The stratum basale is a single layer of columnar cells adjacent to the basal lamina [14]. We found that the expression levels of basal cell-specific genes, including KRT15, COL17A1, IGFBP2, IGFBP5, IGFBP6, UHRF1, and HELLS, were similar in organoids and tissue, indicating the presence of basal cells in organoids (Figure 5A), which is consistent with the immunofluorescence results (Figure 3).

Keratinocytes proliferate and differentiate from the stratum basale and migrate to the upper layer, and their terminally differentiated products form the stratum corneum [23]. Similar expression levels of the keratinocyte-related genes JUN, FOS, and ZFP36 were detected in tissue and organoids, implying the presence of keratinocytes in the organoids (Figure 5B). The expression of specific genes associated with differentiated keratinocytes (KRTDAP, SPINK5, CSTA, TFF3, and ANXA1) and terminally differentiated keratinocytes (CNFN, KRT23, CAST, RPL8, DSP, DSTN, IRF7, FADD, MAPK13, and MAPK14) was detected in both organoids and tissue, suggesting that corneocytes may be present in organoids (Figure 5B), consistent with the results shown in Figure 3.

The stratum spinosum is the main metabolic layer of the rumen epithelium. We analyzed the expression of specific genes related to the cells of the stratum spinosum and found that the expression levels of genes related to metabolism, including CA1, ACAA2, BDH1, ACAT1, SLC16A1, and TST, gradually increased with age in tissue, while the expression levels of those genes in organoids were relatively low (Figure 5C). In contrast, abundant expression of the cornification-related genes KRT17 and S100A12 was detected in tissue and organoids (Figure 5C).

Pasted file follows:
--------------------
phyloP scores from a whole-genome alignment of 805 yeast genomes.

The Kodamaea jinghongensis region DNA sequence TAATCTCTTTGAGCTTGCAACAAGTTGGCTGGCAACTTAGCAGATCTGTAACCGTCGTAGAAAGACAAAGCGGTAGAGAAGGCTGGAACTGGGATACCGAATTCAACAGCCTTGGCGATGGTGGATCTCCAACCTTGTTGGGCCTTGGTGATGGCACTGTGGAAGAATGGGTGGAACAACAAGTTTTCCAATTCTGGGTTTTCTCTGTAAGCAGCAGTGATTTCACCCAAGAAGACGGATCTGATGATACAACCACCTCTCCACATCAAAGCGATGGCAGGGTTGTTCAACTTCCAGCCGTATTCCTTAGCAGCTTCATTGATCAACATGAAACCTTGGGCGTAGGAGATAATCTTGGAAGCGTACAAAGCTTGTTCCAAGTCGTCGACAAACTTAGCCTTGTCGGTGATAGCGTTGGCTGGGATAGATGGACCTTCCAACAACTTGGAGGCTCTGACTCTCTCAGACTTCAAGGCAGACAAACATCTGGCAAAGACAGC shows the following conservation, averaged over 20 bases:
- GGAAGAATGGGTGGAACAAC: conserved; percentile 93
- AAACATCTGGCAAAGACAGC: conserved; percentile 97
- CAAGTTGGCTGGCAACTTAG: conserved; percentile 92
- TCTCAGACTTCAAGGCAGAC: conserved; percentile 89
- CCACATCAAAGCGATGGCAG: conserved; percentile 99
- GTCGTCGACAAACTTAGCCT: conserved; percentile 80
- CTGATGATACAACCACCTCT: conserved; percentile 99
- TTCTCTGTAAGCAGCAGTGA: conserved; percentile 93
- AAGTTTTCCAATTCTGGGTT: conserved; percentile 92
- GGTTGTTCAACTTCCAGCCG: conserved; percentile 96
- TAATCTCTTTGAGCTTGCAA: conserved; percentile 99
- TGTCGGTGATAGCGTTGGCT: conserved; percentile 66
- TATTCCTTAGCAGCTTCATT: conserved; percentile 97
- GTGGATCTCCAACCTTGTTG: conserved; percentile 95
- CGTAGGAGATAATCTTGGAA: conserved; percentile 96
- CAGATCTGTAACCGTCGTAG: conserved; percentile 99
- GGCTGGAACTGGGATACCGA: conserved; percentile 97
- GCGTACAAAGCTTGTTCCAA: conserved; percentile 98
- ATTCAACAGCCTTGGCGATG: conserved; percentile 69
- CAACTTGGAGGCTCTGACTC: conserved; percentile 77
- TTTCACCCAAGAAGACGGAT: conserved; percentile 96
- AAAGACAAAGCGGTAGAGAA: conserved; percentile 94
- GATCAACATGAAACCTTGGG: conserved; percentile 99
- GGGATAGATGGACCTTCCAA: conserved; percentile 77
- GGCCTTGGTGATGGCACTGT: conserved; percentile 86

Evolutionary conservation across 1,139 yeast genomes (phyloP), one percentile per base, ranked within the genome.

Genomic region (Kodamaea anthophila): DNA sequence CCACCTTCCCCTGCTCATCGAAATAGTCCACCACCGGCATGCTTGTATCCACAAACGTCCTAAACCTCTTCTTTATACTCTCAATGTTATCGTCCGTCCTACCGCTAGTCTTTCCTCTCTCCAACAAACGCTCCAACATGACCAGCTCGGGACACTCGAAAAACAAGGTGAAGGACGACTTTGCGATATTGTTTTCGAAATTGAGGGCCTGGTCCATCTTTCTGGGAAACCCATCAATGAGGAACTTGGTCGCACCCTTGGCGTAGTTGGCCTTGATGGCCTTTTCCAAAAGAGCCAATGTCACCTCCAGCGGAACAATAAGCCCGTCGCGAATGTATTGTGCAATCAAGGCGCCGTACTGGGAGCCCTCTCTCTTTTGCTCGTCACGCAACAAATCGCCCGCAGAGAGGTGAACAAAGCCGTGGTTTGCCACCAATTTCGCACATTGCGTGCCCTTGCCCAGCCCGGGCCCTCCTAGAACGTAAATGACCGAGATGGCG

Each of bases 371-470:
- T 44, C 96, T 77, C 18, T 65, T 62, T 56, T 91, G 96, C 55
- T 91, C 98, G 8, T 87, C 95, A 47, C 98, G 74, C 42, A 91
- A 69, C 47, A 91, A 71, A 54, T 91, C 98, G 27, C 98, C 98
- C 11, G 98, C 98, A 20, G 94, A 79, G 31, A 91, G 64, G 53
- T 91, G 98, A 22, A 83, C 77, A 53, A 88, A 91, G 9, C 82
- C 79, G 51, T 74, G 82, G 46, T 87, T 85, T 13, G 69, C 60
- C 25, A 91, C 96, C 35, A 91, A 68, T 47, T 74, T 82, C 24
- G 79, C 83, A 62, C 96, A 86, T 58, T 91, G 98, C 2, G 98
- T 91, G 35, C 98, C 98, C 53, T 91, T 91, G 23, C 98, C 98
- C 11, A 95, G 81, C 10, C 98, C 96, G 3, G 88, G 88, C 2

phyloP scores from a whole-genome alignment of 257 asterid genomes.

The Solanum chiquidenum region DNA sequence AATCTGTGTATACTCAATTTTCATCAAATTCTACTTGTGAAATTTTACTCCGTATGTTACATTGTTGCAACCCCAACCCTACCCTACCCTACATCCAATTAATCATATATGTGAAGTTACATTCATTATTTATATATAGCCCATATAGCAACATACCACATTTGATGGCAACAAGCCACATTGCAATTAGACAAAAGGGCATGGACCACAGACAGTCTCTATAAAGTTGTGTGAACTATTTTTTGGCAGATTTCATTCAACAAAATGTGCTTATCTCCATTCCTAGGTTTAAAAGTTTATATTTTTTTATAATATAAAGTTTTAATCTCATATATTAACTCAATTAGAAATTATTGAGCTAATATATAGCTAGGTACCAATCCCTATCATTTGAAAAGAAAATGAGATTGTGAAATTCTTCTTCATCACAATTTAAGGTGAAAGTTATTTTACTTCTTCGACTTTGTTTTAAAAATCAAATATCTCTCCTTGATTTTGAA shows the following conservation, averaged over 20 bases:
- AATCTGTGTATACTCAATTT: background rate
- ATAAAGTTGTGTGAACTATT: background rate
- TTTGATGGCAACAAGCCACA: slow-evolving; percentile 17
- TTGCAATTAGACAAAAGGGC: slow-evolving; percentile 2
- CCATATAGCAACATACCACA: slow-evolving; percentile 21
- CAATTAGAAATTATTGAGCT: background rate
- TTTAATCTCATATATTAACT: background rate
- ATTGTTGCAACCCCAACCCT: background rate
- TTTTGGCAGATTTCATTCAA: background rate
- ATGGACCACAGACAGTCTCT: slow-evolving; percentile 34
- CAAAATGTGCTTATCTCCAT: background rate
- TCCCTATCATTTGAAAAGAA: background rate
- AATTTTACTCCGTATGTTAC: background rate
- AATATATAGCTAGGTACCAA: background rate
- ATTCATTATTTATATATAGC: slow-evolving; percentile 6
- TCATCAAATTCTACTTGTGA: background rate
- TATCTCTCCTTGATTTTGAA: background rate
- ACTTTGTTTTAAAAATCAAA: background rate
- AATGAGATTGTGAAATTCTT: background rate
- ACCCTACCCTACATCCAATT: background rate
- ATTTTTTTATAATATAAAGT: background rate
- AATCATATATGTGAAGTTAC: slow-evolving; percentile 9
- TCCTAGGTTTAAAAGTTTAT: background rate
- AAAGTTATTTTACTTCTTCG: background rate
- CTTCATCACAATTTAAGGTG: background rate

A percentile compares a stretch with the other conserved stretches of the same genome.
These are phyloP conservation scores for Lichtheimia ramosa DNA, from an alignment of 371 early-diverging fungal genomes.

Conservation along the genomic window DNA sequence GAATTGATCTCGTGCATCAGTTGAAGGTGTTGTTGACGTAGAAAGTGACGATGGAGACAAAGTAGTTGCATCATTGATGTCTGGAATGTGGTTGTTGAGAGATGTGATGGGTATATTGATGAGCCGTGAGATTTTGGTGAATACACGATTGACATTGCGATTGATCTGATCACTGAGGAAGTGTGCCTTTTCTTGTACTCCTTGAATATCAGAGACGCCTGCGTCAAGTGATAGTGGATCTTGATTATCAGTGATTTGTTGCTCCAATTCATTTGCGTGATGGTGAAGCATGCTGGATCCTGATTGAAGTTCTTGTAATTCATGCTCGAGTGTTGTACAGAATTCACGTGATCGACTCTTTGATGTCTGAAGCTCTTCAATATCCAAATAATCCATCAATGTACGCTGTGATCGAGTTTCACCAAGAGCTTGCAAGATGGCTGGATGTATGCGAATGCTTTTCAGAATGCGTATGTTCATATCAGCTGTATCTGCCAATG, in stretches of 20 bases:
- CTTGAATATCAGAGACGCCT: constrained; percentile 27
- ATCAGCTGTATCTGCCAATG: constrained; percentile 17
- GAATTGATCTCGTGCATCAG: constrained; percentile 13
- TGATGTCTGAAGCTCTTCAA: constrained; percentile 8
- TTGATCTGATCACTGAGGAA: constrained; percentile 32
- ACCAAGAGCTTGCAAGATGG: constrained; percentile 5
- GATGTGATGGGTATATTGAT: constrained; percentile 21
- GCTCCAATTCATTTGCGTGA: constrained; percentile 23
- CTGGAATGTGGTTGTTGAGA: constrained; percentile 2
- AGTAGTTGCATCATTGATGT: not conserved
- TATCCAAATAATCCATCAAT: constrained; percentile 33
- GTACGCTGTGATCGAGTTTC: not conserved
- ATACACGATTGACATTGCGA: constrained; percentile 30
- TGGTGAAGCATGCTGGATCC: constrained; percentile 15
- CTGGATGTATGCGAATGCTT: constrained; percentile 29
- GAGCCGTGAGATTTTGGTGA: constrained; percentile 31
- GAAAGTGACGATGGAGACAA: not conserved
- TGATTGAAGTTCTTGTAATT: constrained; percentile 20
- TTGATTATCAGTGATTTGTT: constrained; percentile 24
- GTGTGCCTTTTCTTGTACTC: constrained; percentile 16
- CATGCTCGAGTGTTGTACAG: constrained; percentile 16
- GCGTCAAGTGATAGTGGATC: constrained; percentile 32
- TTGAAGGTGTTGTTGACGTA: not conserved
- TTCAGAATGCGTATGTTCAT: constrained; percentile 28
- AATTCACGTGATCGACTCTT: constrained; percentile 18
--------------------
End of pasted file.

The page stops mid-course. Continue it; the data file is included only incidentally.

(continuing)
Furthermore, the expression of specific genes related to fibroblasts (COL3A1, COL1A1, POSTN, and DCN), endothelial cells (PECAM1 and RAMP2), lymphocytes (ISG15 and CD53), and macrophages (C1QA, C1QB, and C1QC) was detected in tissue but absent in organoids (Figure 5D). The lymphocyte-related genes CD4 and CD69 were absent in both tissue and organoids (Figure 5D).

The expression of the cell cycle-related genes TOP2A and HIST2H2AC was detected in tissue and organoids, suggesting the presence of proliferating cells in tissue and organoids (Figure 5E), which was verified by immunofluorescence (Figure 3).

Figure 5
figure 5

Expression of rumen epithelial cell lineage-specific genes in tissue and organoids. A Heatmap showing the relative expression levels (log2 transcripts/million reads) of a range of rumen epithelial cell lineage-specific genes of stratum basale, B stratum granulosum & corneum, C stratum spinosum, D non-epithelial cells, E proliferating cells. The expression data include rumen tissue and rumen organoids from 3 lambs at 5 days of age.